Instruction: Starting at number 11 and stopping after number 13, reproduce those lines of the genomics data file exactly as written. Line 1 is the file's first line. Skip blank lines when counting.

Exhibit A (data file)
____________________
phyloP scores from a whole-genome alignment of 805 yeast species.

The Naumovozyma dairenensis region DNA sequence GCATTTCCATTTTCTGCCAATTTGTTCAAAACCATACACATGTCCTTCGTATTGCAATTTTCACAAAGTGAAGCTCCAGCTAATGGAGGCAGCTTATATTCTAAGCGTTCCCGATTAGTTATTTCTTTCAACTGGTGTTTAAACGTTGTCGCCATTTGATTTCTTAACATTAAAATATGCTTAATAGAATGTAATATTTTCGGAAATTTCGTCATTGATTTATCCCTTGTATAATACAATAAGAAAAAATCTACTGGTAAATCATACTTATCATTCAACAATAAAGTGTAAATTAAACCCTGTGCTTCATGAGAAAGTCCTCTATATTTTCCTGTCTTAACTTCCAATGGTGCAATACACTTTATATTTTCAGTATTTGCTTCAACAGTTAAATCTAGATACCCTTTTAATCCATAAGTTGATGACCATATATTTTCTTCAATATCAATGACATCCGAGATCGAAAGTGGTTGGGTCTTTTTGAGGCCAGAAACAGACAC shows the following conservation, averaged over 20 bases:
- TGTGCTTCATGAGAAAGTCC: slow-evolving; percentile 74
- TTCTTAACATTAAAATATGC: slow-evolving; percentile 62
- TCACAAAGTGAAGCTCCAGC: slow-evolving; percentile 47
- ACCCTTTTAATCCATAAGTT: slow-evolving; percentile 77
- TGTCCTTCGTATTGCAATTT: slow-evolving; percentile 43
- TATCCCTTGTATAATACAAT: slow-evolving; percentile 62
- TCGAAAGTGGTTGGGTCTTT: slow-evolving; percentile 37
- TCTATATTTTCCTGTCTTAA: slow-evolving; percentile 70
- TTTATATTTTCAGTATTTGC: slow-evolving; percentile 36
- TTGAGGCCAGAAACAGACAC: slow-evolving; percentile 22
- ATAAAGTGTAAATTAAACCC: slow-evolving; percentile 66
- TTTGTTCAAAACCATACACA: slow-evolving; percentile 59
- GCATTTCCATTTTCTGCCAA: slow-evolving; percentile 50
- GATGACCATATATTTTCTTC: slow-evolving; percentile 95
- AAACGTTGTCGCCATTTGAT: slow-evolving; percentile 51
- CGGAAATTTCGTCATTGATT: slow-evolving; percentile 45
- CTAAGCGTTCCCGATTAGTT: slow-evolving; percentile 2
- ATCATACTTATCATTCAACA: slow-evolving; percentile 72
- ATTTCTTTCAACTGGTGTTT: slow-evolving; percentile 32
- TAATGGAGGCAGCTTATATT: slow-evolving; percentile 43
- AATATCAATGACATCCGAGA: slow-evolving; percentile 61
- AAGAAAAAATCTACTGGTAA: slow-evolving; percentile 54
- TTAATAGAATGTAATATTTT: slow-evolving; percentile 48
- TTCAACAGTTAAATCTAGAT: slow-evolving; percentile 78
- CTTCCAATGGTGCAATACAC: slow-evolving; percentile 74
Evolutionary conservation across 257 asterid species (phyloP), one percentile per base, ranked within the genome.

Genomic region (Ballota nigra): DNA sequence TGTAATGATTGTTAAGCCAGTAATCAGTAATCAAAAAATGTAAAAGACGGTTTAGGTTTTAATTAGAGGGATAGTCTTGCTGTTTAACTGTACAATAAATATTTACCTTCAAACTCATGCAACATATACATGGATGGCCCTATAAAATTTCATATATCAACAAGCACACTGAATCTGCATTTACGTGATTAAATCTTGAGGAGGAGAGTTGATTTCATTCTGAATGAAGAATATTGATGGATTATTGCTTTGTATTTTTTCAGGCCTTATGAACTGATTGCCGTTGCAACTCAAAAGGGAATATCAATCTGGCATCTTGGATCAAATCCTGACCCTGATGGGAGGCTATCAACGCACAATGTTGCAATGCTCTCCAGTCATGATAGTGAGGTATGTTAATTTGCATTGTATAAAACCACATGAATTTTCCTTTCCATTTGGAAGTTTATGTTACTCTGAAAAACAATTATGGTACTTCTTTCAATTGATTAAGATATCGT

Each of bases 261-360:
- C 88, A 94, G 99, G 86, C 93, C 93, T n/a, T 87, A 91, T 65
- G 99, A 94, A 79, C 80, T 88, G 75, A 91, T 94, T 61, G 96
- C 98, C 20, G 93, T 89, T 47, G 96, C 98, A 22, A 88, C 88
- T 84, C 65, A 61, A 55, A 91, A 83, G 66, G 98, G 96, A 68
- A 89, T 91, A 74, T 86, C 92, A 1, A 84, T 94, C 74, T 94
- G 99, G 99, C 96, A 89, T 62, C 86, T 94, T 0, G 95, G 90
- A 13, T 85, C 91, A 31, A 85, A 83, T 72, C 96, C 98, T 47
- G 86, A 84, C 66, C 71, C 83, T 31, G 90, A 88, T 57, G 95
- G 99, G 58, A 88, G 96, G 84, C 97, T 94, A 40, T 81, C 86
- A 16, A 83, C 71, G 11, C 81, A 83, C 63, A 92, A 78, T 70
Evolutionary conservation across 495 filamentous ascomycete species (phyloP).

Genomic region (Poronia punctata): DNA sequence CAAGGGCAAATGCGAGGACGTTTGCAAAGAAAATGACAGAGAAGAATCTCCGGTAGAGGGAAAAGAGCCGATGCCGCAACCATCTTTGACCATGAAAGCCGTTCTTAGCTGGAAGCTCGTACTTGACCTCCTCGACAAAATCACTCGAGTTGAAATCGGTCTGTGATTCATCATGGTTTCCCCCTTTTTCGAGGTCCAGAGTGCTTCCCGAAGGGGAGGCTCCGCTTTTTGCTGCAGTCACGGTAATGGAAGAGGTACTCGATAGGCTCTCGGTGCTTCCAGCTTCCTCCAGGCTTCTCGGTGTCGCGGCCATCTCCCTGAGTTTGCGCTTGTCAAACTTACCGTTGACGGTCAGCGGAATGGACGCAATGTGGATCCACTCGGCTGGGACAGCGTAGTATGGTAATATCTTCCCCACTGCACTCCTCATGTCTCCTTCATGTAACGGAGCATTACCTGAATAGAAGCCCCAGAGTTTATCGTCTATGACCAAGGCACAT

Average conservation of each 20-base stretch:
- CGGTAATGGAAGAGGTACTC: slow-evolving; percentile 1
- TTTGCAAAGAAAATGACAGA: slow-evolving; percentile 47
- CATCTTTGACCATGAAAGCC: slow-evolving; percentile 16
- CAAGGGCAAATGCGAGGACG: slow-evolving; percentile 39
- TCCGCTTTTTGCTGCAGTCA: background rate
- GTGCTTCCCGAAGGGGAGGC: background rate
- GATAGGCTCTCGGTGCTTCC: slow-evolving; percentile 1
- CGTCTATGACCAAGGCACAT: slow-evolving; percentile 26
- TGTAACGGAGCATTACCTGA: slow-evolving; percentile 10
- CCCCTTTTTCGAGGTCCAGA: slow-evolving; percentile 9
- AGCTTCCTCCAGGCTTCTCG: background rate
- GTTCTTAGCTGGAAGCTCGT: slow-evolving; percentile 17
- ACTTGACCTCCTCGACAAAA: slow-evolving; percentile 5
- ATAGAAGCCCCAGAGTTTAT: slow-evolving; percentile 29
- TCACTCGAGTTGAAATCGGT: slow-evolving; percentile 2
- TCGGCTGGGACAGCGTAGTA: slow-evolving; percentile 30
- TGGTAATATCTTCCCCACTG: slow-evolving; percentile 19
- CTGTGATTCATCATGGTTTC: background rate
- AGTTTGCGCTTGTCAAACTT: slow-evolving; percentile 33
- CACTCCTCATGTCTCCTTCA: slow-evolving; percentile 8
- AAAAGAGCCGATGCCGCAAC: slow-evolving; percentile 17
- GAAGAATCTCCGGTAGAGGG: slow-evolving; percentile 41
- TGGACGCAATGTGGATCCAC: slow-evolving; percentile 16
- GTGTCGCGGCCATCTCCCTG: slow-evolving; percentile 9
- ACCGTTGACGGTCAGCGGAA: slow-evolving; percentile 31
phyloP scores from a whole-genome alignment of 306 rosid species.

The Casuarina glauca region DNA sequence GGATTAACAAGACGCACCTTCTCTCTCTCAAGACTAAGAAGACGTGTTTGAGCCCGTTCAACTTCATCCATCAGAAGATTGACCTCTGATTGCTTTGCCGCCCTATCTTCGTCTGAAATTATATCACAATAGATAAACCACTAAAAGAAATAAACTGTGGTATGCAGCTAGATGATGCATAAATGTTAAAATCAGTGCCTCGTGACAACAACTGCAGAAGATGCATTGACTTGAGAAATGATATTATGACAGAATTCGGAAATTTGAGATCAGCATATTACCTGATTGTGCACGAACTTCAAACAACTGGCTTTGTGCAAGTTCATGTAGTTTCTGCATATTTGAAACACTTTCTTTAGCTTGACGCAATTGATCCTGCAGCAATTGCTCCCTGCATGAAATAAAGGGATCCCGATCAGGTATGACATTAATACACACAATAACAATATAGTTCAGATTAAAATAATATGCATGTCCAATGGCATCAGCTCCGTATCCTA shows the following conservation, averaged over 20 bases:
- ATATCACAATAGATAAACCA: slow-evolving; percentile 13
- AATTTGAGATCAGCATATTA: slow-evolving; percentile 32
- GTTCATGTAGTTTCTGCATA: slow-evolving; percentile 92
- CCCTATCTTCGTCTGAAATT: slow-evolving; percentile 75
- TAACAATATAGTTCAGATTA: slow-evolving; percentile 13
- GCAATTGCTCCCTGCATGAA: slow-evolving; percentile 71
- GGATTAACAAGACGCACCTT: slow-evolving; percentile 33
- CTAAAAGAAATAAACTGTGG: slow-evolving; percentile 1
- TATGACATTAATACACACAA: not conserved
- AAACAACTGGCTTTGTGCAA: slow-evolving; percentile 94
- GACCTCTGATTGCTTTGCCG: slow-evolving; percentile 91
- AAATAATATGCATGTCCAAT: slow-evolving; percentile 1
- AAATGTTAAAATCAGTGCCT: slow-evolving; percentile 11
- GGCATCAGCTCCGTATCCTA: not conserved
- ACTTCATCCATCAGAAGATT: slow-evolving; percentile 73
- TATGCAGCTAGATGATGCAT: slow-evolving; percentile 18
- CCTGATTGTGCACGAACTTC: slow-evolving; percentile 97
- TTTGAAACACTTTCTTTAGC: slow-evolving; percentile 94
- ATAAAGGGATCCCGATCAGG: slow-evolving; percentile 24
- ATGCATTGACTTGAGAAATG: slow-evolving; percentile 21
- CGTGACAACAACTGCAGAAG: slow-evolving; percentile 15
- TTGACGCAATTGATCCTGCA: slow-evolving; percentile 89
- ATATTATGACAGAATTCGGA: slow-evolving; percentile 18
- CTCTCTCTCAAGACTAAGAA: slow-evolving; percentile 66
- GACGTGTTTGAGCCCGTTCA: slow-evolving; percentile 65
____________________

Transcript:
- TTTATATTTTCAGTATTTGC: slow-evolving; percentile 36
- TTGAGGCCAGAAACAGACAC: slow-evolving; percentile 22
- ATAAAGTGTAAATTAAACCC: slow-evolving; percentile 66